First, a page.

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Re this edit:  is a primary source and gives no detail about the Lee Rigby incident, and this source (which I can't get to work at the moment) is not from the mainstream media. Overall, this doesn't seem to have the due weight required for its own paragraph. It also appears to have been added by a single purpose account which may have a conflict of interest here.--♦IanMacM♦(talk to me) 19:34, 2 July 2014 (UTC)
Quite agree. A secondary source, which shows a direct link between Shomrim and the Muslim community in these circumstances, would be required. Martinevans123 (talk) 19:41, 2 July 2014 (UTC)
Agree. Including this seems undue to me, and looks like boosterism for the Shomrim more than anything else. (an archived copy of the hackneyhive source can be found here ). AndyTheGrump (talk) 19:48, 2 July 2014 (UTC)
Have removed cite to Shomrim website as seemed to be redundant, as well as being still "under construction." I guess the question of WP:UNDUE now rests on the relative quality of the remaining two sources - Al Jazeera and the local hackneyhive.com. Other sources here are UK mainstream newspapers. Not sure. Martinevans123 (talk) 20:09, 2 July 2014 (UTC)
I also agree that the material breaches UNDUE--Shakehandsman (talk) 20:58, 2 July 2014 (UTC)
A third source, fro Huff Po, has now been added. But no input here from the editor concerned. Martinevans123 (talk) 21:02, 2 July 2014 (UTC)
Hi. I'm fairly new to Wikipedia, I hope you are now satisfied with all the sources. VarifiedEditor (talk) 21:29, 2 July 2014 (UTC)
Just added another link to a vice.com article that explains Shomrim in more depth, and also makes reference to the good relationship between Shomrim and the Muslim community. -- VarifiedEditor (talk) 21:58, 2 July 2014 (UTC)
Your last source was largely irrelevant to this article, so I have removed it. I don't think that consensus has yet been positively established on the value of this paragraph. Thanks. Martinevans123 (talk) 22:07, 2 July 2014 (UTC)
The lack of mentions of Shomrim in the context of the Lee Rigby case by a range of mainstream reliable sources (BBC, CNN, Telegraph, Guardian etc) is the real worry. It is possible to find mentions of anything on the web if you look hard enough, but a Wikipedia article needs to give due weight to the mainstream sources. Also, if VarifiedEditor has any affiliation with Shomrim, it would be best not to make article edits involving it, per WP:COI.--♦IanMacM♦(talk to me) 06:25, 3 July 2014 (UTC)
Fair point, however Al Jazeera and The Huffington Post and Vice are major news channels both in the UK and worldwide. This was also covered in the local Hackney Gazett, which is part of the Archant (media group), this was also featured in many other worldwide channels who quoted those original articles. -- VarifiedEditor (talk) 09:06, 3 July 2014 (UTC)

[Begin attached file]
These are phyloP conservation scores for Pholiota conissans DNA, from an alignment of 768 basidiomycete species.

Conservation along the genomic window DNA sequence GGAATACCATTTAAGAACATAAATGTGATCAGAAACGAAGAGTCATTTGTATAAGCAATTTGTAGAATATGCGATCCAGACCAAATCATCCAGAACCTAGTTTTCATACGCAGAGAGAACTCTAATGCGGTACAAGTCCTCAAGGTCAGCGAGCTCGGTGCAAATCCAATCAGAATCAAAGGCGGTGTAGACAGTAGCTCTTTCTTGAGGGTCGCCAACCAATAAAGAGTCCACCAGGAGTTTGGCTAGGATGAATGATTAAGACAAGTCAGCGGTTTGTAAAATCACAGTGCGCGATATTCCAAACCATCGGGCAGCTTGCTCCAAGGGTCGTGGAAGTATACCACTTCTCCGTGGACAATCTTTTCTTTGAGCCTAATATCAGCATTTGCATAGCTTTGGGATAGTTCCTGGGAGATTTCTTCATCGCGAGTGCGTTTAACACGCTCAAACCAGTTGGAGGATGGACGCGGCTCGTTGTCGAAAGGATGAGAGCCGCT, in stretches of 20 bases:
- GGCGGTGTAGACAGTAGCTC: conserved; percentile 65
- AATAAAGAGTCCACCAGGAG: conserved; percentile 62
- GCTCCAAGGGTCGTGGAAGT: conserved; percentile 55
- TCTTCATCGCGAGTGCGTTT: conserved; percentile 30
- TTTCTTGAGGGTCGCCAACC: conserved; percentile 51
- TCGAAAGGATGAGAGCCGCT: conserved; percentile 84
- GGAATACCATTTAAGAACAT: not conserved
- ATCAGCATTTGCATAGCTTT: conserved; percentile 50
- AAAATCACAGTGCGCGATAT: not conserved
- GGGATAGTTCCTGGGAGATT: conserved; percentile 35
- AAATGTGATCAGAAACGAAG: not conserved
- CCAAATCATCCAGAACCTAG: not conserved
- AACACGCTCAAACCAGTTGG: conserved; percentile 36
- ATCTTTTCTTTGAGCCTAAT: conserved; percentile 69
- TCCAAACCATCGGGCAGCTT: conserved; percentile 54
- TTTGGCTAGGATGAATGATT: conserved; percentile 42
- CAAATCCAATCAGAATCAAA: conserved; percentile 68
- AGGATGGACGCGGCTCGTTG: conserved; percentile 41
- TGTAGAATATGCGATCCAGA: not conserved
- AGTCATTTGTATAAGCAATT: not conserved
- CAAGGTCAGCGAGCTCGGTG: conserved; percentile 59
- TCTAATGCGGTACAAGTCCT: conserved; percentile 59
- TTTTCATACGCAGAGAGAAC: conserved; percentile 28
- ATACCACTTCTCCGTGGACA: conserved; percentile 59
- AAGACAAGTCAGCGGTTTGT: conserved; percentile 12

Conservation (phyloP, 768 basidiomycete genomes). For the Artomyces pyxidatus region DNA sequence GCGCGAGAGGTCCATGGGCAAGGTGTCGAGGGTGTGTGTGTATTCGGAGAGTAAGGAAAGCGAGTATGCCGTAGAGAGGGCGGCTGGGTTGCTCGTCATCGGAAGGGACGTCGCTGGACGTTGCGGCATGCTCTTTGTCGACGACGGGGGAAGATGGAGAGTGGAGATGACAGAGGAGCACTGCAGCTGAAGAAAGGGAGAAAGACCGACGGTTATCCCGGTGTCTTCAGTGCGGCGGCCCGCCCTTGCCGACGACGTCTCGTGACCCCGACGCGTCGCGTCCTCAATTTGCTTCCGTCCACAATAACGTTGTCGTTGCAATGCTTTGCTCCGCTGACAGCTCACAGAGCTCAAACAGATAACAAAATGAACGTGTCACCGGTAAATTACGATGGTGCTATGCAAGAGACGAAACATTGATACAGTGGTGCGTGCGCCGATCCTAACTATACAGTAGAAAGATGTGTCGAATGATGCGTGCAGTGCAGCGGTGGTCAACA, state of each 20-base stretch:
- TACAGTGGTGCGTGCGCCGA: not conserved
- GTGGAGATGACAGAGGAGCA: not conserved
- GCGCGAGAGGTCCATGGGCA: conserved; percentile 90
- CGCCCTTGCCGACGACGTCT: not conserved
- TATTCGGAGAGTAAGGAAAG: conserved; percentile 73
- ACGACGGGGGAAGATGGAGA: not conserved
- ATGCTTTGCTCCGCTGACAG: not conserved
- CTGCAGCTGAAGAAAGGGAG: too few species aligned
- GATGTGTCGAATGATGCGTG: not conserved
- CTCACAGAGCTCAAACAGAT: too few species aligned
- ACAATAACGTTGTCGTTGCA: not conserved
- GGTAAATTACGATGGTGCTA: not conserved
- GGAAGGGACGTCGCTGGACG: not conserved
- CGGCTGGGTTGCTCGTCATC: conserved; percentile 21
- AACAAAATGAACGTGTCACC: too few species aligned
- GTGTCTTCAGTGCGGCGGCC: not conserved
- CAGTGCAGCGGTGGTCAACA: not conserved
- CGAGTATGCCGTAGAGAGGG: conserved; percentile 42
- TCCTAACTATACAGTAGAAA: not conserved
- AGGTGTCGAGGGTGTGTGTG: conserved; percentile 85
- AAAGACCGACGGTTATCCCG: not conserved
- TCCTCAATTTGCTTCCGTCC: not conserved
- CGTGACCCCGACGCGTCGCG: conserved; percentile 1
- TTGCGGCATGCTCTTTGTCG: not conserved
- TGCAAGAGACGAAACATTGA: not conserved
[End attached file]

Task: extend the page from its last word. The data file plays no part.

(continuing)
In the section 'anti-muslim backlash', anti-muslim attacks are described as "islamophbia", which is clearly not NPOV at all. It should be called what it is in the heading, anti-muslim. — Preceding unsigned comment added by 184.108.40.206 (talk) 21:47, 4 August 2014 (UTC)
Which says "While the term is widely recognized and used, both the term and the underlying concept have been criticized." Some people do not like the word because of its pseudo-medical connotations (Doctor, I'm suffering from Islamophobia, is there a pill for it?) What is being described here is old-fashioned racial and religious prejudice.--♦IanMacM♦(talk to me) 05:49, 5 August 2014 (UTC)
Is the part about the Legal aid really necessary? The bottom line is that when a person lacks sufficient funds, they will be granted legal aid. Is The Sun attempting to say "If you have committed a sickening crime, you should not have legal aid?" This is a tabloid attempt to whip up controversy.--♦IanMacM♦(talk to me) 05:38, 14 August 2014 (UTC)
It is worth a brief mention because it received a good deal of coverage. Some of the criticism misses the point, because the costs of a high profile trial at the Old Bailey would be into six figures, and a person is entitled to a fair trial regardless of what they have done.--♦IanMacM♦(talk to me) 06:28, 14 August 2014 (UTC)
I do think that what I had written about Rigby's father's opinion on this should be included. It's neither right nor wrong, but adds to why we include this figure - a relative of the deceased was highly critical of it. '''tAD''' (talk) 19:39, 17 August 2014 (UTC)
Rigby's father is entitled to his opinion, but when a person qualifies for legal aid it makes no difference what they have done or what the verdict at the trial turns out to be. Rigby's father said "There wasn't even a defence – they were on camera boasting about killing Lee. The system needs to change." What he appears to be saying is that entitlement to legal aid should take into account the likely verdict before deciding on whether to award it, a change that is unlikely to happen. Other media sources noted the legal aid costs in the case, but did not comment on whether they were justified or not.--♦IanMacM♦(talk to me) 05:47, 18 August 2014 (UTC)